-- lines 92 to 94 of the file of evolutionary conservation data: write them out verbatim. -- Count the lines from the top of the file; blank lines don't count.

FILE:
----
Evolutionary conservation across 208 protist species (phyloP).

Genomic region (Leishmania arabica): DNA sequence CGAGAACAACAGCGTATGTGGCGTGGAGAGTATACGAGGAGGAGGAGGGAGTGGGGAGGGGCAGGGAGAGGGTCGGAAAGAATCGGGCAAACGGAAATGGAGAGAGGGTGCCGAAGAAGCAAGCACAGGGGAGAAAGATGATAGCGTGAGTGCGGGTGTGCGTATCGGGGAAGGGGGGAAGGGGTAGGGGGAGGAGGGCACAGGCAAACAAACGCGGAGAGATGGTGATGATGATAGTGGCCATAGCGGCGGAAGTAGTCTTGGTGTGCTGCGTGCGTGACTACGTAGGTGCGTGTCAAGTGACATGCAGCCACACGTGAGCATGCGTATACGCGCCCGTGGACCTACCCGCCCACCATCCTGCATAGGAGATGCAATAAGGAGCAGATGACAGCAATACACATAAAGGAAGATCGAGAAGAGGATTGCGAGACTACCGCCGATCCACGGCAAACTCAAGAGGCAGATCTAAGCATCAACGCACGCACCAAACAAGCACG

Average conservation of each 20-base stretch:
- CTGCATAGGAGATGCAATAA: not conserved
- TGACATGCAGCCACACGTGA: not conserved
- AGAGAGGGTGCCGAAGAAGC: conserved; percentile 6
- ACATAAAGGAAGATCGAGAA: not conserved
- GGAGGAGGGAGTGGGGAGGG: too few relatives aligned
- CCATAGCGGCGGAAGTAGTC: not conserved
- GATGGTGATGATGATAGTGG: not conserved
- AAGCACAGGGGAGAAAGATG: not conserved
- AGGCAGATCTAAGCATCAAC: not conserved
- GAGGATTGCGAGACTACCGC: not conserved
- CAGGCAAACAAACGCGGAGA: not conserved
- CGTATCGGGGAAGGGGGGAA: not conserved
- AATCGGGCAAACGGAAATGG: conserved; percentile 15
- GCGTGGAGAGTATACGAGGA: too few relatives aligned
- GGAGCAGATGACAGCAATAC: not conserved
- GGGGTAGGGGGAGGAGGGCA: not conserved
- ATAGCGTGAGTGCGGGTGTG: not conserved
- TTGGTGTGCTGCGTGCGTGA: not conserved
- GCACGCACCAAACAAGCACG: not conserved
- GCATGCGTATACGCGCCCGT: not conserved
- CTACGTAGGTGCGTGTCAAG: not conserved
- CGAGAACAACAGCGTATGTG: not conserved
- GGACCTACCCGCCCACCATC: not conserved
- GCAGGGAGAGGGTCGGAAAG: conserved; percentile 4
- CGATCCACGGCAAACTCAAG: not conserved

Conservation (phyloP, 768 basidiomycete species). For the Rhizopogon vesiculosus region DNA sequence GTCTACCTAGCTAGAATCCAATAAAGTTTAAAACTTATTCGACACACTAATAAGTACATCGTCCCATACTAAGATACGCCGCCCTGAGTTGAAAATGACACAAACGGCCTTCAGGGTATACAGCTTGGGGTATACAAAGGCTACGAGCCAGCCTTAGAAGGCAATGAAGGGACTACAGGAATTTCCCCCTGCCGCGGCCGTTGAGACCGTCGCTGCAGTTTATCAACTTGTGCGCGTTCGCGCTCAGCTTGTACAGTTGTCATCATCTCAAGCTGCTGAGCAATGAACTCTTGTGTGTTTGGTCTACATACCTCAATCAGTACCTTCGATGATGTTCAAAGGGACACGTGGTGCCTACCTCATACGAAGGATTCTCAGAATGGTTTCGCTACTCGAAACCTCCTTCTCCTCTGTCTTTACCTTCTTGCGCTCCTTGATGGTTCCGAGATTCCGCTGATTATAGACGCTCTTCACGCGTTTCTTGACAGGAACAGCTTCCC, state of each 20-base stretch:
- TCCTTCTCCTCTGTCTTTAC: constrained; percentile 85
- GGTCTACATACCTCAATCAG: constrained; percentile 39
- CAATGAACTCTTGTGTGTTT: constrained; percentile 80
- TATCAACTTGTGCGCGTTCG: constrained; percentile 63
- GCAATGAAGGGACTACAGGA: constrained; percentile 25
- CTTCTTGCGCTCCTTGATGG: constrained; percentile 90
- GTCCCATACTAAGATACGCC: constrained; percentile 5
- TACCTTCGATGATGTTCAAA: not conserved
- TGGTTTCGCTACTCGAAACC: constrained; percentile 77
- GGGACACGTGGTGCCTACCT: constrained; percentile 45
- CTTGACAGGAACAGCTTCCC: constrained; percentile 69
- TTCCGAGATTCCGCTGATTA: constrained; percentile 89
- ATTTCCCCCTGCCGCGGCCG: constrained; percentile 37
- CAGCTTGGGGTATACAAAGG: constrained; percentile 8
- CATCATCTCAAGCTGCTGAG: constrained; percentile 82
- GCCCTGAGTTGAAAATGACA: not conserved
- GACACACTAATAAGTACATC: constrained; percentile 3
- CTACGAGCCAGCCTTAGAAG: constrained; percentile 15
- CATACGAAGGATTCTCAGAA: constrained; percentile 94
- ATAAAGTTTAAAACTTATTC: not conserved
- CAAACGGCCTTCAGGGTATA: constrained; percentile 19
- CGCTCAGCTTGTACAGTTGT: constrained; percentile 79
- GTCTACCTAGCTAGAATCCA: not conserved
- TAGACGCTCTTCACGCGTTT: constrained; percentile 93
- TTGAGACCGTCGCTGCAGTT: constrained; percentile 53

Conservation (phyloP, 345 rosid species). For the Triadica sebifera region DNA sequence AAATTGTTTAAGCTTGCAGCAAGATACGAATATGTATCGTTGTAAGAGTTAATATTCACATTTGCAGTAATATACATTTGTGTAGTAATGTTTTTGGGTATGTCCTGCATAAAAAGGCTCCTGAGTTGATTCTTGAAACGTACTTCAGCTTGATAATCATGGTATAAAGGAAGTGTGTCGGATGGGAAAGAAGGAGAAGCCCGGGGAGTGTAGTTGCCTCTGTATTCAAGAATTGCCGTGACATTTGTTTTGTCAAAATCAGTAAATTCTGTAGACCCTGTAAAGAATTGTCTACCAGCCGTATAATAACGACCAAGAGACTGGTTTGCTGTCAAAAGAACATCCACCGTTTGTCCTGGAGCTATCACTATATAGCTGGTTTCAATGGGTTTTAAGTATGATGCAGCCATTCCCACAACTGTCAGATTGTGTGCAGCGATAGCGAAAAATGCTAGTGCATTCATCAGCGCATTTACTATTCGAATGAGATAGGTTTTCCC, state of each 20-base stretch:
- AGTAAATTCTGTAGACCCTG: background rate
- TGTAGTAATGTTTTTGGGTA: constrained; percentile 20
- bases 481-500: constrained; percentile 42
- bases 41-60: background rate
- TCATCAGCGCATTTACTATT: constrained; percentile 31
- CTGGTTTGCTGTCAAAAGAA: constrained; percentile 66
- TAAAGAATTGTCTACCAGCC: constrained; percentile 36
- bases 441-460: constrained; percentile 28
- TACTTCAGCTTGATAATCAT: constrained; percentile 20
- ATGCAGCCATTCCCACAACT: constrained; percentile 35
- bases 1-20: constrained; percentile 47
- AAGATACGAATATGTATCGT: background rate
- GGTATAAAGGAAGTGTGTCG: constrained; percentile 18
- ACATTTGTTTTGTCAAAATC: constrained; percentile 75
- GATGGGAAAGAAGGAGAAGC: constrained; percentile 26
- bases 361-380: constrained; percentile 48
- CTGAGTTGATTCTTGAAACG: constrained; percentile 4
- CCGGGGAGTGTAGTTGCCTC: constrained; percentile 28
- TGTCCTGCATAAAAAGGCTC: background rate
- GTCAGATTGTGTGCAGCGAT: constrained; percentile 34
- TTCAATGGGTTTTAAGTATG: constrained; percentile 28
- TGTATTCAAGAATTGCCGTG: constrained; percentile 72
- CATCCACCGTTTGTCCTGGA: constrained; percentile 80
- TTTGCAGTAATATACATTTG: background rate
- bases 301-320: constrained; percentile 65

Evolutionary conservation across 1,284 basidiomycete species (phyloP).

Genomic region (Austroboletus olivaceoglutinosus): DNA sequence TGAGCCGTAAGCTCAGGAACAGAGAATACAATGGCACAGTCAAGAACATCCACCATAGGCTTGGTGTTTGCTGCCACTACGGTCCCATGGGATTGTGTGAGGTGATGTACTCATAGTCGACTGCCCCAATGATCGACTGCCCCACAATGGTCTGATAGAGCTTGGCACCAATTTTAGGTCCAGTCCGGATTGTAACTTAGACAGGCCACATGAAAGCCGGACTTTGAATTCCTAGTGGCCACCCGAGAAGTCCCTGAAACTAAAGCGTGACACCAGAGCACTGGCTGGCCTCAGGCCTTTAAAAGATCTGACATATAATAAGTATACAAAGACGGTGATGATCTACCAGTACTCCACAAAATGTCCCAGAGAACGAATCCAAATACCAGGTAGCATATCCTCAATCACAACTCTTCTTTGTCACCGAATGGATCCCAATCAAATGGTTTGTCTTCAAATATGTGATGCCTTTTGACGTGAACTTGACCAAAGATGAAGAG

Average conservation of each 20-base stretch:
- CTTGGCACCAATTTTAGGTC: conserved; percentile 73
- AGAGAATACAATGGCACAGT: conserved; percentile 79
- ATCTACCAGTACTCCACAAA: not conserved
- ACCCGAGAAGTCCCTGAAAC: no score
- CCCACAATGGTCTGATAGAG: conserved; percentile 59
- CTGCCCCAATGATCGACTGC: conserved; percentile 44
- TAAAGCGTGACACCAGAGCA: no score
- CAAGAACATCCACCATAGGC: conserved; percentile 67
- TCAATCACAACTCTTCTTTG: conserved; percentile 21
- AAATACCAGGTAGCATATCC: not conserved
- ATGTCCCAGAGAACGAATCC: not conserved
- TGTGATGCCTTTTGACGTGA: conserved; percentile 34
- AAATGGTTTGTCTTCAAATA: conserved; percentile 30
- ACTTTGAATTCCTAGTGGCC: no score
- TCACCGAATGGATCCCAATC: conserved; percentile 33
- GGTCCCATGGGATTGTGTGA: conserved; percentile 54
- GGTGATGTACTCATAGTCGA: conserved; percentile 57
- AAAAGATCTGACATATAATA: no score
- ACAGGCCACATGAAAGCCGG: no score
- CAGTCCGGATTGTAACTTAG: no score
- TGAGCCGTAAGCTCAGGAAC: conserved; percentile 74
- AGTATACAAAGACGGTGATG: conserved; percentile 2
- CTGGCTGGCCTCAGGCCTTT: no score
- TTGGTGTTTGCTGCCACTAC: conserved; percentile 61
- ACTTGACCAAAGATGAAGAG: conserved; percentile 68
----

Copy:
- TCAATCACAACTCTTCTTTG: conserved; percentile 21
- AAATACCAGGTAGCATATCC: not conserved
- ATGTCCCAGAGAACGAATCC: not conserved